It will have been noted that I have accepted the authority of Philostorgius that he was already deacon. The argument employed by Tillemont against this statement is the fact of no distinct diaconate being mentioned by Gregory of Nazianzus. But the silence of Gregory does not conclusively outweigh the distinct ἔτι τάξιν διακόνου ἔχων of Philostorgius; and a diaconate is supported by the mistaken statement of Socrates (H.E. iv. 26) that the deacons orders were conferred by Meletius.xix:105 xix:106 xx:107 xx:108 xx:109
Gregory has no doubt that Eusebius was in the wrong, even ridiculously in the wrong, if such be the true interpretation of his curious phrase (Or. xliiii. 28), ἅπτεται γὰρ οὐ τῶν πολλῶν μονὸν, ἀλλὰ καὶ τῶν ἀρίστων, ὁ Μῶμος. The monasteries to which Basil fled Gregory here (id. 29) calls φροντιστήρια, the word used by Aristophanes (Clouds, 94) of the house or school of Socrates, and apparently a comic parody on δικαστήριον. It might be rendered “reflectory.” “Contemplatory” has been suggested. It is to be noted that Basil in the De Sp. Scto. (see p. 49, n.) appears to allude to the Acharnians. The friends probably read Aristophanes together at Athens.xx:110 xx:111 xx:112 xx:113 xx:114 xx:115 xx:116 xx:117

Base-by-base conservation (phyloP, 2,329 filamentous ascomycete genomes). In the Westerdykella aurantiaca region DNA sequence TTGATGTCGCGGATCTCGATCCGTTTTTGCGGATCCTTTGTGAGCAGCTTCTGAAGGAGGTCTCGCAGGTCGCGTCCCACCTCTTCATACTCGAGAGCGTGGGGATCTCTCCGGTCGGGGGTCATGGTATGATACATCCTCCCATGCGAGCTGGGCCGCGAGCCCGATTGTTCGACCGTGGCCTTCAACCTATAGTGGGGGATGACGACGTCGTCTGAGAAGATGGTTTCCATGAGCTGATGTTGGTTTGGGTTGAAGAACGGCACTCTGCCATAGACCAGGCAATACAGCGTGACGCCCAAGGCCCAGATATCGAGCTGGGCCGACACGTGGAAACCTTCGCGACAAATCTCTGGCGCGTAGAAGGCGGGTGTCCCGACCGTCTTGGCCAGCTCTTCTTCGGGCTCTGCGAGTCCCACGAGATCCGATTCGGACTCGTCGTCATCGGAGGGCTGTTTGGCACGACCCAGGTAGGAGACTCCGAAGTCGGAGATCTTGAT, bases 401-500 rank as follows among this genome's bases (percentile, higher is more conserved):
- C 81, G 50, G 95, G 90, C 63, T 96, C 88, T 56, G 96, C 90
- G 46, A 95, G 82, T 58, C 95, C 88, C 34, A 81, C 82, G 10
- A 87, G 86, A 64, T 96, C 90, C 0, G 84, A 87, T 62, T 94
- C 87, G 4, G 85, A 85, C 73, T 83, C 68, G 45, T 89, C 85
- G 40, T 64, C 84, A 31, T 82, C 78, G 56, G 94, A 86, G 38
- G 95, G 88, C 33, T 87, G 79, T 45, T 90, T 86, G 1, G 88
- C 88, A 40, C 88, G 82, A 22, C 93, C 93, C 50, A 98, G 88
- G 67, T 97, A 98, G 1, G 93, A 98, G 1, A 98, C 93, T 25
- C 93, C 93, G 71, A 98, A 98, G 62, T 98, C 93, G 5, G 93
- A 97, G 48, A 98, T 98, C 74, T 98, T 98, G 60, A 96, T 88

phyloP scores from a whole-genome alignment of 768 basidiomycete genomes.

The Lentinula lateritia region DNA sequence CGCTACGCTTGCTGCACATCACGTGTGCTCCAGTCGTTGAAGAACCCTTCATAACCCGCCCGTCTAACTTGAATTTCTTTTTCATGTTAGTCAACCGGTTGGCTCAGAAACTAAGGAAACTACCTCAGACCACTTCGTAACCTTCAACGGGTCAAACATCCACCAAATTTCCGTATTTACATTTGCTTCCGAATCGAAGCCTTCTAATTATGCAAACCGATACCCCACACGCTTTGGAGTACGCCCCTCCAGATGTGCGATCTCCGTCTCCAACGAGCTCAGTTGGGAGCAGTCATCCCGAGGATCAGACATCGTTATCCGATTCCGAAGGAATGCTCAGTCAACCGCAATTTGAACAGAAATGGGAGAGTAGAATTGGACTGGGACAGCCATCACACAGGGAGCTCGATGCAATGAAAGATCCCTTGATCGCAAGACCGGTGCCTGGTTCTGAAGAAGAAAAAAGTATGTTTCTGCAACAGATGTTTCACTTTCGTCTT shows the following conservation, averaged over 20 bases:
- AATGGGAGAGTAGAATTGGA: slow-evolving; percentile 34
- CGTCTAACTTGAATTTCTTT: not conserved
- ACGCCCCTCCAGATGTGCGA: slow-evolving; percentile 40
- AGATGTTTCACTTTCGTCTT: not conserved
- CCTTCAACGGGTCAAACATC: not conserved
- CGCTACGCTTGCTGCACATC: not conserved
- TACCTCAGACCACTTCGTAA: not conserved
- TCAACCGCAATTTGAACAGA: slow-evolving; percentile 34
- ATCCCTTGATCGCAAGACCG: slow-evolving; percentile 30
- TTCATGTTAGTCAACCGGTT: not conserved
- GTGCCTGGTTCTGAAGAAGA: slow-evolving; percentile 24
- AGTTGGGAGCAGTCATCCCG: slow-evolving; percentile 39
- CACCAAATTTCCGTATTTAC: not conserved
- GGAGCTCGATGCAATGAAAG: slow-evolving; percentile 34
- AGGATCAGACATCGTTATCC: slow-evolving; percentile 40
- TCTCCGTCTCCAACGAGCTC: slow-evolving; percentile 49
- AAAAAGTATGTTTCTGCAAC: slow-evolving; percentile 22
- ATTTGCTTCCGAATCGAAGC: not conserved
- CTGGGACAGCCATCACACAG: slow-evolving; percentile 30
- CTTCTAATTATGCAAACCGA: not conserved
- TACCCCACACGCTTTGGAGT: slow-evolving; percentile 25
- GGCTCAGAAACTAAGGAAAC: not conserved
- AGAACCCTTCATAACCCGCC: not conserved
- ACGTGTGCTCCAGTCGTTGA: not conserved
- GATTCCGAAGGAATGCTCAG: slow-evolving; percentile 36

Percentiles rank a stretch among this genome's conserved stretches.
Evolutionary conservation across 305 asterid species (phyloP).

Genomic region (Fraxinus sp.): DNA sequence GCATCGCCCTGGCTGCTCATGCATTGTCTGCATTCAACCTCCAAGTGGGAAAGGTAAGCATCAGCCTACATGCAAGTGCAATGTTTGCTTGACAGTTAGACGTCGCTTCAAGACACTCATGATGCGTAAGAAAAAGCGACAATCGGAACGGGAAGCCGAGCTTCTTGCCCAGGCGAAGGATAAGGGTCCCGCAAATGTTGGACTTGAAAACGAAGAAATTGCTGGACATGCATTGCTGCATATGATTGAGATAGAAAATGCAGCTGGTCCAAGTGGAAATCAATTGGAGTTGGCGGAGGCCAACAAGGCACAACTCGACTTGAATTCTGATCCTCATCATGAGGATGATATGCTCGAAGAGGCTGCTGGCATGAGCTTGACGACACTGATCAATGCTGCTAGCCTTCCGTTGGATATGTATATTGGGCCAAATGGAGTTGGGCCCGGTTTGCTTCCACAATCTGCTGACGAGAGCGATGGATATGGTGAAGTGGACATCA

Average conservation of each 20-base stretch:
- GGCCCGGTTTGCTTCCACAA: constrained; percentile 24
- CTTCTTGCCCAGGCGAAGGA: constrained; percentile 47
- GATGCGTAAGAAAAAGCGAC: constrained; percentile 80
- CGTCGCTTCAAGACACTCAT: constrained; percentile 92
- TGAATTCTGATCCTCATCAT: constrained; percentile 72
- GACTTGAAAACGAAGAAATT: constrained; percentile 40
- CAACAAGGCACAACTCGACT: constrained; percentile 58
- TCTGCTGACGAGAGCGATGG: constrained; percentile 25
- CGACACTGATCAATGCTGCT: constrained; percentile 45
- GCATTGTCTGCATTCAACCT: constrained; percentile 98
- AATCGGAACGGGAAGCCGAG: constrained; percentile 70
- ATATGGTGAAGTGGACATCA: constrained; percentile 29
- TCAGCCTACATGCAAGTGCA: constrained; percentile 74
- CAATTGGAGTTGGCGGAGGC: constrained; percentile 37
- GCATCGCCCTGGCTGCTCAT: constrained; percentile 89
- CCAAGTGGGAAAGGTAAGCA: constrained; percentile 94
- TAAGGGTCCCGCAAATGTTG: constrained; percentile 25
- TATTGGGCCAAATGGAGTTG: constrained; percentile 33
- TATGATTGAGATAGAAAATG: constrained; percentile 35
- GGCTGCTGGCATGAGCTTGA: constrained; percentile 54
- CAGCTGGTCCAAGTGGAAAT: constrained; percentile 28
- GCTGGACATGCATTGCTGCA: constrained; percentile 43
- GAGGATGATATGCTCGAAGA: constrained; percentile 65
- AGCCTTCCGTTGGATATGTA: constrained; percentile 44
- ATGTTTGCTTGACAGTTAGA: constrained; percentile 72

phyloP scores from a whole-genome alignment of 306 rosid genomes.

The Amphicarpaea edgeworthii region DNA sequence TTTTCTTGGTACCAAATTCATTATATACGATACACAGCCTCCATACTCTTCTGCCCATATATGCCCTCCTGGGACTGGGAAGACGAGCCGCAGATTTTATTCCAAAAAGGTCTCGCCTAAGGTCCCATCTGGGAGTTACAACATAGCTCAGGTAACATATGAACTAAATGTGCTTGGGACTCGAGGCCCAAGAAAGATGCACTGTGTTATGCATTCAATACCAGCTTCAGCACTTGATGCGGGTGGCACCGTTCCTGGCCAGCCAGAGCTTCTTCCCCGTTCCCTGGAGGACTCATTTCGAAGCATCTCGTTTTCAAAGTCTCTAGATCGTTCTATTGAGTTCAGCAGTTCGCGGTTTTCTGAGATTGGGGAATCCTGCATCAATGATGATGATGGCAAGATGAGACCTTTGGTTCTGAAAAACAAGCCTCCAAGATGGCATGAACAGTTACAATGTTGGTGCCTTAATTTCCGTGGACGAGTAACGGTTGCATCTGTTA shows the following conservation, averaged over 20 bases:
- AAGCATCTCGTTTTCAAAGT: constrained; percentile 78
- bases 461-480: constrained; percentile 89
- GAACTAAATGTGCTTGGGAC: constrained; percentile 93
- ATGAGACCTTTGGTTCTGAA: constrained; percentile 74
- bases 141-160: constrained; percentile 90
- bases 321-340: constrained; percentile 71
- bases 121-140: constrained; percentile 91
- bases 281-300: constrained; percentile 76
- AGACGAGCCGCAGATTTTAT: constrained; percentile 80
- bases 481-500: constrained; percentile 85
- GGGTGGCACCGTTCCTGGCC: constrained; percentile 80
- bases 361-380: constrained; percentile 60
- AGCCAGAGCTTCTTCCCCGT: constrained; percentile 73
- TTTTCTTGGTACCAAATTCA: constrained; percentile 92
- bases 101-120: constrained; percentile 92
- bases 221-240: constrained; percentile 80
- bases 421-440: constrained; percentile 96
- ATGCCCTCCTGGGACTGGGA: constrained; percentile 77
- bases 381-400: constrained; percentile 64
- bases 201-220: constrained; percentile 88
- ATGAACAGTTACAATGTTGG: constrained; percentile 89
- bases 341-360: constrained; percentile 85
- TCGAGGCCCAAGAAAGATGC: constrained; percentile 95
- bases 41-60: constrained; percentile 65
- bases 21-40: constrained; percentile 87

cf. Maran, Vit. Bas. xiv. and D.C.A. s.v. exarch. The archbishop of Cæsarea was exarch of the provinces (ἐπαρχίαι) comprised in the Pontic Diocese. Maran refers to Letters xxviii., xxx., and xxxiv., as all shewing the important functions discharged by Basil while yet a presbyter.xx:118 xx:119 xx:120 xx:121 xxi:122 xxi:123 xxi:124 xxi:125 xxi:126
πτωχοτροφεῖον, Ep. clxxvi. Professor Ramsay, in The Church and the Roman Empire, p. 464, remarks that “the New City of Basil seems to have caused the gradual concentration of the entire population of Cæsarea round the ecclesiastical centre, and the abandonment of the old city. Modern Kaisari is situated between one and two miles from the site of the Græco-Roman city.”xxi:127 xxi:128 xxi:129
Greg. Nyss., In Eunom. i. § 10 (in this series, p. 45), remarks of Basil: τὴν πατρῷαν οὐσίαν καὶ πρὸ τῆς ἱερωσύνης ἀφειδῶς ἀναλώσας τοῖς πένησι καὶ μάλιστα ἐν τῷ τῆς σιτοδείας καιρῷ, καθ᾽ ὃν ἐπεστάτει τῆς ἐκκλησίας, ἔτι ἐν τῷ κλήρῳ τῶν πρεσβυτέρων ἱερατεύων καὶ μετὰ ταῦτα, μηδὲ τῶν ὑπολειφθέντων φεισάμενος. Maran (Vit. Bas. xi. § 4), with the object of proving that Basil had completely abandoned all property whatsoever, says that this must refer to a legacy from his mother. The terms used are far more consistent with the view already expressed (§ III.). So in his Orat. in Bas. Gregory speaks of Basil at the time as “selling his own possessions, and buying provisions with the proceeds.”xxi:130 xxi:131 xxi:132 xxi:133 xxi:134